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Old August 22nd, 2005, 02:09 PM   #7
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Re: Deaf Activism?

Quote:
Originally Posted by Tabris
[quote name='hevusa']

The child will relate to her family in a much deeper way if she remains deaf. Yes, this puts her at a disadvantage over hearing kids, but what about advantages of the deep connection that will be made with her parents? But like you say, even if she heard she could still learn to sign and communicate with her parents.



You are right, if there are minimal risks involved she should have the operation.


From the first hit from Google:

Quote:
Those who hold a cultural view might define the Deaf Community as:



* a group of persons who share a common means of communication (sign language) that provides the basis for group cohesion and identity;

* a group of persons who share a common language (ASL) and a common culture;

* those whose primary means of relating to the world is visual and who share a language that is visually received and gesturally produced


That's all the culture is, which is what I said in my previous post. Deaf Culture is a group of person who share a common culture? That makes no sense. No matter what, there is nothing to be lost from getting the operation, as she can still learn sign language. So in keeping that culture, one must force her to view the world in "primarily a visual" way? Humans already percieve the world in mostly a visual sense. But like you agreed, sans dire risk she should get the treatment. The Deaf Culture is nothing but a straw man for...what, exactly? Staying deaf? There are no benefits to staying deaf, period. Their only reasons are that they use ASL. Wooie. My little cousin knows ASL perfectly and she hears quite well, but had a deaf friend. Ergh.[/quote]





Culture:

The predominating attitudes and behavior that characterize the functioning of a group or organization.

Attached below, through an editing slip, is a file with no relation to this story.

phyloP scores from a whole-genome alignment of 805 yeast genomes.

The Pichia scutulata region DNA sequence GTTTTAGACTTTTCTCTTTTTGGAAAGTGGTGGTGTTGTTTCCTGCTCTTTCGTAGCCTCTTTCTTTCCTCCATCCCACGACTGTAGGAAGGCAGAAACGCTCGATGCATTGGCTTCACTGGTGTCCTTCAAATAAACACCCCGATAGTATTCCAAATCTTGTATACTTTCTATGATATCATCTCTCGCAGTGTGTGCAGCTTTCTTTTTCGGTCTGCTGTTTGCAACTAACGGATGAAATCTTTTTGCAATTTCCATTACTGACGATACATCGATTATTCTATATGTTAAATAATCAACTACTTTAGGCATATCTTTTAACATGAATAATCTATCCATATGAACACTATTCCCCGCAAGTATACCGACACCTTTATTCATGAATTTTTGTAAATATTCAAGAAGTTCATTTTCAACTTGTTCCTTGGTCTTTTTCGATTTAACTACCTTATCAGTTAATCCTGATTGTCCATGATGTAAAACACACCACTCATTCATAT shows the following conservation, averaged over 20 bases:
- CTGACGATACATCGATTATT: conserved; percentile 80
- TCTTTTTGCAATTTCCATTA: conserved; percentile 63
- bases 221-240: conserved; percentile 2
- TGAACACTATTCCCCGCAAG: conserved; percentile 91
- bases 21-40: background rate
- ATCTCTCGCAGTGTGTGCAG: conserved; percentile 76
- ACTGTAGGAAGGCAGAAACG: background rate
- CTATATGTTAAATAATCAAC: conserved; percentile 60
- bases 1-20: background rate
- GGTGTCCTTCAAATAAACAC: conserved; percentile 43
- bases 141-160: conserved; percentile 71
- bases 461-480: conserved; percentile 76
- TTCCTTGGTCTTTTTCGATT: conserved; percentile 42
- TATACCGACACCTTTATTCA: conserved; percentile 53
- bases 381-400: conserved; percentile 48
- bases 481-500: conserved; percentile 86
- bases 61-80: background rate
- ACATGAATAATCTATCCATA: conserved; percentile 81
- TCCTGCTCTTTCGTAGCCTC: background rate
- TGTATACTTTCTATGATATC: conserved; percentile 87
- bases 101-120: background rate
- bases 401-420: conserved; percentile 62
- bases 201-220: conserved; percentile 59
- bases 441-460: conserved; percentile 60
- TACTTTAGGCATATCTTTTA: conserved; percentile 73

I would say the deaf have quite an argument in favor of considering themselves a culture. I'm sure being deaf and perceiving the world the way they do makes you think and develop in an extraordinary manner! So I can also understand why I would want my naturally deaf child to be a part of that culture. It is a culture that this man, in the article, is obviously proud of.
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Old August 23rd, 2005, 05:29 AM   #8
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The culture

The culture is in their methods of communication, as the man even said. Therefore, being able to hear does not put you at odds with that culture, whereas limiting yourself so drastically sans hearing is a huge disability just to living in the real world. Humans are visual by nature, but as I'm sure you well know, hearing helps us identify what we can't see. So let's start a wheelchair "culture" because we all percieve the world from a rolling chair and I'll be darned if I can ever stand again.
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Old August 23rd, 2005, 05:47 AM   #9
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Re: The culture

Quote:
Originally Posted by Tabris
So let's start a wheelchair "culture" because we all percieve the world from a rolling chair and I'll be darned if I can ever stand again.


I have no problem with wheelchair culture (http://www.paralinks.net/wheelculture.html).



But two parents that can't walk and have a child that can't walk is much different from two parents who can't hear having a child that can't hear.
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Old August 23rd, 2005, 05:53 AM   #10
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Re: The culture

Quote:
Originally Posted by hevusa
[quote name='Tabris']So let's start a wheelchair "culture" because we all percieve the world from a rolling chair and I'll be darned if I can ever stand again.


I have no problem with wheelchair culture (http://www.paralinks.net/wheelculture.html).



But two parents that can't walk and have a child that can't walk is much different from two parents who can't hear having a child that can't hear.[/quote]



To a degree, but the method of communication isn't lost if the child can hear. There's no reason why the shouldn't be given that oppurtunity. ASL is what defines deaf culture. As I said, she'd learn ASL in order to communicate with her parents, anyway. But the majority of people don't know ASL, and by the time she's 18 and able to get the operation, she will literally have the understanding of not even a 1 year-old.